From: [email protected]
Date: Tue Aug 29 2000 - 11:56:14 PDT
8/29/00 12:59:58 PM, "Peterson, James F (FL51)" <[email protected]>
>Here's my hold time dilemma/question :
>I have a synchronous ram with a tco (clk to valid out) of (1ns,3ns). I have
>a processor with a tHold of 1ns (min). Taking the min. tco for a hold time
>analysis gives me 0ns of margin. Any clock skew at all between the ram and
>the processor makes this fail timing analysis.
>It used to be that one solution was to invert the clock to the ram, but
>these days it's hard to justify cutting the board's settling time by 50% (At
>100MHz, you've gone from a starting budget of 10ns to one of 5ns).
>What are some you high speed board designers doing about this?
I'm not sure I understand what Jim's problem is. I've just completed an FPGA-based
design that uses SDRAM, so this stuff is all fresh in my head. Sync SRAM seems
I'm looking at the data sheet for a Micron 2Mb ZBT SRAM part. The memory has some
given clock-to-out time -- in this case, 7.5 ns. If the address and command signals
are registered on clock tick 1, the data becomes valid 7.5 ns later, or 2.5 ns
before the next edge, tick 2, of Jim's 100 MHz clock.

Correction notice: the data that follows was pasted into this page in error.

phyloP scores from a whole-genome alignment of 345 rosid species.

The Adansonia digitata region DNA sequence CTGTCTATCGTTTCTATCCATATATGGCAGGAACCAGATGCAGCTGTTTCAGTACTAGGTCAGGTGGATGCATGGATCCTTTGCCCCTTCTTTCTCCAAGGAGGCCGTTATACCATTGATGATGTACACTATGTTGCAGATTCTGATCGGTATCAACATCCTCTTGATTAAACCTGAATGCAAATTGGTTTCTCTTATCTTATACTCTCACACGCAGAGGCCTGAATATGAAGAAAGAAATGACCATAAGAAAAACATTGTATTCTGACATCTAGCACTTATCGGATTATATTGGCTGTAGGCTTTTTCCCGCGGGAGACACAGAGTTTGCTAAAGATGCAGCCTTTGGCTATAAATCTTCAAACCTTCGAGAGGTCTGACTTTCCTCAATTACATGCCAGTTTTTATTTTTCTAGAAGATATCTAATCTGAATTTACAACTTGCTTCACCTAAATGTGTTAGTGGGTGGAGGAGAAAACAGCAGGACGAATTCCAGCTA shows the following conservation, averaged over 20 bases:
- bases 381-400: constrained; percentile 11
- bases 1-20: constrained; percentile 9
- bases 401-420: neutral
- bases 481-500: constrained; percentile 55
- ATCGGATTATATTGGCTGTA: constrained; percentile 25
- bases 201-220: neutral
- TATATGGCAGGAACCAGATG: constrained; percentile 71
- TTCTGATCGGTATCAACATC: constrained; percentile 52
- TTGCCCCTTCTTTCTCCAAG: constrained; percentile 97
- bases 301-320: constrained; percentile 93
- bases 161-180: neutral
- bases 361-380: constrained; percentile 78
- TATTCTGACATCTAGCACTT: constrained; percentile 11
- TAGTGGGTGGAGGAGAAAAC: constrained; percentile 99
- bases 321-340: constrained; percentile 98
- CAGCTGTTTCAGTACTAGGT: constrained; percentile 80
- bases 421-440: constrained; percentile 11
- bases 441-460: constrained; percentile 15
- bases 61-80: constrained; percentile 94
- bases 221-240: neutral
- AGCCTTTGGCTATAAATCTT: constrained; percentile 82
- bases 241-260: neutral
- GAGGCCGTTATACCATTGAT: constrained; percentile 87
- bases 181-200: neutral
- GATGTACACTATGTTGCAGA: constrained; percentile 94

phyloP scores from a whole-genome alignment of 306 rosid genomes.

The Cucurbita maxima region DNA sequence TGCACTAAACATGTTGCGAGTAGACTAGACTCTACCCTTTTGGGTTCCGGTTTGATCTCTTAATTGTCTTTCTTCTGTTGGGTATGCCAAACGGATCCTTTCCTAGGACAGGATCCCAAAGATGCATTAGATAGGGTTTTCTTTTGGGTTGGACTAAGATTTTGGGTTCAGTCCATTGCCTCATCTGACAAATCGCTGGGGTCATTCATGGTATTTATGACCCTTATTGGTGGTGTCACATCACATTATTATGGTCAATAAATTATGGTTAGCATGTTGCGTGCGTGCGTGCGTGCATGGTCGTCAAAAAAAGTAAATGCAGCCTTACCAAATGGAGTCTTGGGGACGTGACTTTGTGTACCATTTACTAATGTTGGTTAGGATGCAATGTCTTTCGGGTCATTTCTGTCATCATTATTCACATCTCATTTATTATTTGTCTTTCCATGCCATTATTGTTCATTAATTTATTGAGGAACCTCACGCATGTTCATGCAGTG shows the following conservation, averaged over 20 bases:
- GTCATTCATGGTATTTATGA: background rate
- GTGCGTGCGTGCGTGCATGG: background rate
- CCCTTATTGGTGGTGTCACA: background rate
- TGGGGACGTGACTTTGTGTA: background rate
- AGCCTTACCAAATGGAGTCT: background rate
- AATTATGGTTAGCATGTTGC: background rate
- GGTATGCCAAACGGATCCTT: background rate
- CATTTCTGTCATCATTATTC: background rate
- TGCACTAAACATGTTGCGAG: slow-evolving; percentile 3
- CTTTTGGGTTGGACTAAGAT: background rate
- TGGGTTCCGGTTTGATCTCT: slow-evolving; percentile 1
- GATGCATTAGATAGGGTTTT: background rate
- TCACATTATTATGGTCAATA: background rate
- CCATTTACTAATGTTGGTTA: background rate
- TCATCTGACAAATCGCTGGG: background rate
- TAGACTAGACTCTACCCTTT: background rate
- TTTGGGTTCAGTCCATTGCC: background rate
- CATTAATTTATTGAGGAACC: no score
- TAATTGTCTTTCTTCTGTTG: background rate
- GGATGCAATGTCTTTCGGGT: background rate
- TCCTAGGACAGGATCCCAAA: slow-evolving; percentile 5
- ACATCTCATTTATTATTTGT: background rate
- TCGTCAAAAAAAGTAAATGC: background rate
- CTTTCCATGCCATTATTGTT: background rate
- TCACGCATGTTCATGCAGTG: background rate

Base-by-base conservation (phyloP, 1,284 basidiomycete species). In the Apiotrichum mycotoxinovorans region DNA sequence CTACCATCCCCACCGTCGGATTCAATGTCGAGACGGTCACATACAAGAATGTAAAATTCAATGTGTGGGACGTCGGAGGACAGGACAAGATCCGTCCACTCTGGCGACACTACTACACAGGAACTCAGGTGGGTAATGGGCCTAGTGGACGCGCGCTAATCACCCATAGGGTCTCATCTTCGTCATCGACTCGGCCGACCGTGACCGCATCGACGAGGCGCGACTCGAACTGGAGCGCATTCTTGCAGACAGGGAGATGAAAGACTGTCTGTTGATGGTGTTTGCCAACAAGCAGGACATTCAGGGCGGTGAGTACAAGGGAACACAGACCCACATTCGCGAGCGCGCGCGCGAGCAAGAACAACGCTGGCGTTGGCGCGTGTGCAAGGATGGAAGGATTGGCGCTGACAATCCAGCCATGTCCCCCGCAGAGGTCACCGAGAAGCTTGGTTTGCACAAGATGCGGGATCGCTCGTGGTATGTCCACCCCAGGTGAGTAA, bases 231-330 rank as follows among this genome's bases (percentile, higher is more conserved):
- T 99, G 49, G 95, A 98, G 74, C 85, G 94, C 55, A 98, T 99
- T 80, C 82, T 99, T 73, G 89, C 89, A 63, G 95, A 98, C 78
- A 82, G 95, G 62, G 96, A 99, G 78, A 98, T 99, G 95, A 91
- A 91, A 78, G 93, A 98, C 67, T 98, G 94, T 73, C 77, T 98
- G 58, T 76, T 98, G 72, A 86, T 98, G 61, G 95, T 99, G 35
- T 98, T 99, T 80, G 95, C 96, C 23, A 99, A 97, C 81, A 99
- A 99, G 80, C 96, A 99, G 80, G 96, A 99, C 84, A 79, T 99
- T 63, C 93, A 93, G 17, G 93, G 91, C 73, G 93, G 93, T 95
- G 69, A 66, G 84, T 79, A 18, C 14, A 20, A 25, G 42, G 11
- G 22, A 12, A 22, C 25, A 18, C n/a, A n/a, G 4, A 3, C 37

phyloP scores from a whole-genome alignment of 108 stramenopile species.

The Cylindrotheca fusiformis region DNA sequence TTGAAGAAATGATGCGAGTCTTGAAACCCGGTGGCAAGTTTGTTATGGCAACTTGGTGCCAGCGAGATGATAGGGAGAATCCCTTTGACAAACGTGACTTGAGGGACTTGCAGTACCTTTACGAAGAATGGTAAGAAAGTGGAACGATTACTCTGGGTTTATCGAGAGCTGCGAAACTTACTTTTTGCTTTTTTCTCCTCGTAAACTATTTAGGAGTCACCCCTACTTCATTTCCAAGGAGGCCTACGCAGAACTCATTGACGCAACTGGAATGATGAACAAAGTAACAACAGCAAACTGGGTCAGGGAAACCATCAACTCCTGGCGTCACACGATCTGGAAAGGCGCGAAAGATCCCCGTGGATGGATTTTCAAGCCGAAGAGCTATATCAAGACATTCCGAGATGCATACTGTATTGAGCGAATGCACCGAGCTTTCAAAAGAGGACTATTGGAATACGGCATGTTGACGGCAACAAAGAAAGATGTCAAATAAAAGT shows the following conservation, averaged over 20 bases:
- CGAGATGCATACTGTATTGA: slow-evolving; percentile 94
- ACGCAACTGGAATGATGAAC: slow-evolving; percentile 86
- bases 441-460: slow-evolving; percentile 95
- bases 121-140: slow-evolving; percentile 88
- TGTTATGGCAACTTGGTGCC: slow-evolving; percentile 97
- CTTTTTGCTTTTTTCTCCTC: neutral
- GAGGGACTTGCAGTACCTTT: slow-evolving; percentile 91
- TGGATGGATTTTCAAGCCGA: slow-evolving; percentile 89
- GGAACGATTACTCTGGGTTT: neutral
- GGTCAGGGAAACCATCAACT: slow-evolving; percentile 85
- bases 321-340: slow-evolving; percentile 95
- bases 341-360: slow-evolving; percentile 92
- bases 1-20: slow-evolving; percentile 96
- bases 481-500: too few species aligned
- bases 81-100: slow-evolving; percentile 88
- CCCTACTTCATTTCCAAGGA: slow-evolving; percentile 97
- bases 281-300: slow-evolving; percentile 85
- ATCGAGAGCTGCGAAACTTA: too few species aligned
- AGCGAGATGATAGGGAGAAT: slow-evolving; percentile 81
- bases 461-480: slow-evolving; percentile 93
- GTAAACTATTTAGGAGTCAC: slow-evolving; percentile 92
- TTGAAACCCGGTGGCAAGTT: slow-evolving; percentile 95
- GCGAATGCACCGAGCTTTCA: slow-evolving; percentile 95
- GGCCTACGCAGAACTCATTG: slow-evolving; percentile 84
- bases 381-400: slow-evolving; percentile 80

There should also be some minimum data output hold time spec. To use the spec from
Micron, say tOH is 3 ns. Therefore, the data will start to go away 3 ns after clock
tick 2. Clock tick 2 is when the processor should be registering the data input.
So, using these numbers, and Jim's 100 MHz clock, at his processor's data bus pins,
he has 2,5 ns (minus flight time) setup and 3 ns hold time (flight time helps here).
In other words, assuming low-to-zero clock skew (achievable with attention to board
layout and PLL clock drivers), there's no problem.
Or am I out to lunch here?
-- --------------------------------------- Andy Peters Sr. Electrical Engineer National Optical Astronomy Observatory 950 N. Cherry Ave Tucson, AZ 85719 520-318-8191 [email protected]
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